Spring skiing? Not happening.

A hike in the Gorge or up on Mt. Hood? Nope.

A long weekend on the Oregon Coast? The small towns out there won’t have it, and rightfully so.

Instead, it’s been runs and long walks along the river, catching up with friends and family remotely, and finding some hope in the written word.

Found a combination of all of that yesterday thanks to a long walk with my family, the Willamette River and the poet William Stafford.

Willamette RiverIMG_2261

A Scappoose Bay Getaway

It’s easy to get out of Portland and into the Great Outdoors in the summer. Sunshine, blue skies and long, light evenings set the stage for warm weekend getaways or after-work jaunts.

The winter, however, with its rain and gray and darkness, can be a little less inspiring.

But what if there was a place close by where you could escape the city quickly and feel like you’re way outside, far from home? A place where you could almost lose yourself paddling through slim streams and curving channels, watching majestic birds soar overhead or strolling along the mighty Columbia River just a half-hour from home?

Well, there is.

It’s called Scappoose Bay — and I wrote all about it in a recent story for Travel Oregon. 

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Fishing with kids in Oregon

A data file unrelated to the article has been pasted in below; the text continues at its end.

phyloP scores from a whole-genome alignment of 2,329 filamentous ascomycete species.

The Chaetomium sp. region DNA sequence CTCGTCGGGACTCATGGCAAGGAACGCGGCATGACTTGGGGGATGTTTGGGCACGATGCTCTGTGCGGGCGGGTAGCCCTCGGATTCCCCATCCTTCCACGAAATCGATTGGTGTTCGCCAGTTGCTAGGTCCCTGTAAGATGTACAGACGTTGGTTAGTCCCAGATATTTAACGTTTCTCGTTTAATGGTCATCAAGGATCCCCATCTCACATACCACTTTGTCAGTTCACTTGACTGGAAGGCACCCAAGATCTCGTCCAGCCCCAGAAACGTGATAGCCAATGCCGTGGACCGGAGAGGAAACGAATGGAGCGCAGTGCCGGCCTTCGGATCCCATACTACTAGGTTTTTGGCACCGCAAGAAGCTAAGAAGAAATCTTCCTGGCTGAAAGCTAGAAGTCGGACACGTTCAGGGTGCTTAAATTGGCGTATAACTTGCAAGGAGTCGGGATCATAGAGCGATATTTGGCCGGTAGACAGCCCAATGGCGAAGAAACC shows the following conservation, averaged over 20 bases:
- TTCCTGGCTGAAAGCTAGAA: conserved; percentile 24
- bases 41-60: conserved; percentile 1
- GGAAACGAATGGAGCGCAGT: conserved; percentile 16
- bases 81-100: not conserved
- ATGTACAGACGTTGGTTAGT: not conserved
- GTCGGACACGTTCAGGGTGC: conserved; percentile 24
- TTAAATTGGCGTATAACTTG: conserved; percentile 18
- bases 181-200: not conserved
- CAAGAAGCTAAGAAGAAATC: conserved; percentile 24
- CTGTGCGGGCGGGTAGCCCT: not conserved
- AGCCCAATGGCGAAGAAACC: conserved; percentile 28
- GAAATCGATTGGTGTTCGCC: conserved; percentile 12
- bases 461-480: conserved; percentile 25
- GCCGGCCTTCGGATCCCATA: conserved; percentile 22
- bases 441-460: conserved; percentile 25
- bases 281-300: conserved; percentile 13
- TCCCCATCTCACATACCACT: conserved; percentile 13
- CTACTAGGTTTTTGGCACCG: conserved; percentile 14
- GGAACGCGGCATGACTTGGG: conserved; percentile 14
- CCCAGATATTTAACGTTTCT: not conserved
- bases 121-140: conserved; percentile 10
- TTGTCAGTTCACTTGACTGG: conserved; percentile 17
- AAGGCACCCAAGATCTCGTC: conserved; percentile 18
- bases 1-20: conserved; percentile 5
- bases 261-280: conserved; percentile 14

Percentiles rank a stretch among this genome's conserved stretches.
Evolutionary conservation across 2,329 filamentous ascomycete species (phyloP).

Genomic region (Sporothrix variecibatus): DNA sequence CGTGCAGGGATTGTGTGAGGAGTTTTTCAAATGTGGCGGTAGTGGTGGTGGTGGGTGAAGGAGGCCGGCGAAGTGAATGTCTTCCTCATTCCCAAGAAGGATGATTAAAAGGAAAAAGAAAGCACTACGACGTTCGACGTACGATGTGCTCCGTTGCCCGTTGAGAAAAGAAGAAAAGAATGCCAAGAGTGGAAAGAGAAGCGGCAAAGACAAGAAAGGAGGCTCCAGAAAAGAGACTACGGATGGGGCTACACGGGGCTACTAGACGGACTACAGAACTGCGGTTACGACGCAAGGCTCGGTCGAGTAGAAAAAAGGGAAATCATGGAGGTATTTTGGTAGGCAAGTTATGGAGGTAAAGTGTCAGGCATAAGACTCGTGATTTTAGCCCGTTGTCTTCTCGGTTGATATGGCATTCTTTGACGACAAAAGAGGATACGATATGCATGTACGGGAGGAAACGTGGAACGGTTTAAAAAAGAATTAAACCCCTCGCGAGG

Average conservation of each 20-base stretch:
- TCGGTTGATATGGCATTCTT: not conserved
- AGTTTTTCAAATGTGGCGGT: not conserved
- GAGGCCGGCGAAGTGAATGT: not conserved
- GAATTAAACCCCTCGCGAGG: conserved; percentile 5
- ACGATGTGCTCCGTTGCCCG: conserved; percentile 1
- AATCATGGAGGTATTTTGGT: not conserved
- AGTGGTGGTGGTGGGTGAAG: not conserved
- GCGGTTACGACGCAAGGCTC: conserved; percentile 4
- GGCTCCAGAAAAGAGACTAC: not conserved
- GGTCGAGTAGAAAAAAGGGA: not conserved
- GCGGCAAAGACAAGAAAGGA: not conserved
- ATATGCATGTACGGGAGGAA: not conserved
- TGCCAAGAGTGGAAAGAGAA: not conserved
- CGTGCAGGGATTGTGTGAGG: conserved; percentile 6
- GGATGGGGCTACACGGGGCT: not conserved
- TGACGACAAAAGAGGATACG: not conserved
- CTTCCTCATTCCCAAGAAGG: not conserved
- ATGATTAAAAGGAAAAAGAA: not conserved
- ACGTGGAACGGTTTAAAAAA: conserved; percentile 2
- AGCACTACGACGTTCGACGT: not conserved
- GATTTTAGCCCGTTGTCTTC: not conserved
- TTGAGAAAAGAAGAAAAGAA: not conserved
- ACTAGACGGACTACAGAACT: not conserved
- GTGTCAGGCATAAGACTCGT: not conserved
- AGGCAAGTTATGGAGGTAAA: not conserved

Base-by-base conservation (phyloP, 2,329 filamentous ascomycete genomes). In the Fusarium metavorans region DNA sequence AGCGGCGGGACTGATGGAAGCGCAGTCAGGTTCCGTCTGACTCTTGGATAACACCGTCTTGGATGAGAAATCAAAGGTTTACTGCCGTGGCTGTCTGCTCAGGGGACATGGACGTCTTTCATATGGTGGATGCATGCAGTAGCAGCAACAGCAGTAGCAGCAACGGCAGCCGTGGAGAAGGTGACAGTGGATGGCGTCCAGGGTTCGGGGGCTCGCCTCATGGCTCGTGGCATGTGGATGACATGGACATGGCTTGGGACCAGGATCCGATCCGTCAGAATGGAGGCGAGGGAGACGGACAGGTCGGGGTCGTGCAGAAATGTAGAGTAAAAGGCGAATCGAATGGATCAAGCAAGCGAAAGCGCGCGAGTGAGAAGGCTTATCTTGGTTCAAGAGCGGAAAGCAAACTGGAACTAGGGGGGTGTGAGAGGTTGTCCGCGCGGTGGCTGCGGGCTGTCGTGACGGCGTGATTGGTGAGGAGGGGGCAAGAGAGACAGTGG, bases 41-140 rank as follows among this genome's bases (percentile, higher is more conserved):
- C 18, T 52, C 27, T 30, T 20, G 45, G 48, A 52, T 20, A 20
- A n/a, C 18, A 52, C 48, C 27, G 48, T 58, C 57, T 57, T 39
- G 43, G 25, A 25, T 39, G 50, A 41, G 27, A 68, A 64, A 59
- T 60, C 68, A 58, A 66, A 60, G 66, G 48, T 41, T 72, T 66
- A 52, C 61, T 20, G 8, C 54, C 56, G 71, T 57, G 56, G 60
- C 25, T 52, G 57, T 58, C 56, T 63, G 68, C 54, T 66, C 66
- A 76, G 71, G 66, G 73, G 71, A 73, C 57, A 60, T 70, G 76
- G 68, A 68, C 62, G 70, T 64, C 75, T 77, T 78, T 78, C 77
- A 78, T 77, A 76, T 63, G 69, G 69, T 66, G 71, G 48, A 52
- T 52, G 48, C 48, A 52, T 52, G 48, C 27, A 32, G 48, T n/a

A few years ago, we spent a long weekend at one of our favorite Mt. Hood spots: Lost Lake.

Tucked beneath the northwest face of the mountain, the lake has some of the most incredible views of Hood, some great swimming, paddling and hiking and, we found out that year, fishing for kiddos.

That’s where Spencer caught his first rainbow trout.


It was a memorable experience — and one that I wrote about in a recent piece for Travel Oregon on fishing with your family all over this great state.

Now we’re talking — and writing

For any number of reasons, it’s taken me far longer than I’d hoped to get this site up and running with new content. I still have a ways to go, but it’s at least got some of my most recent writing, editing and communications work on here.

Feel free to look around, read up and contact me for any writing, editing or other communication services you may need.

Looking forward to it.

And while we’re talking new content, how about a nice photo of a beautiful Lake Michigan beach, which served as part of my summer vacation this  year.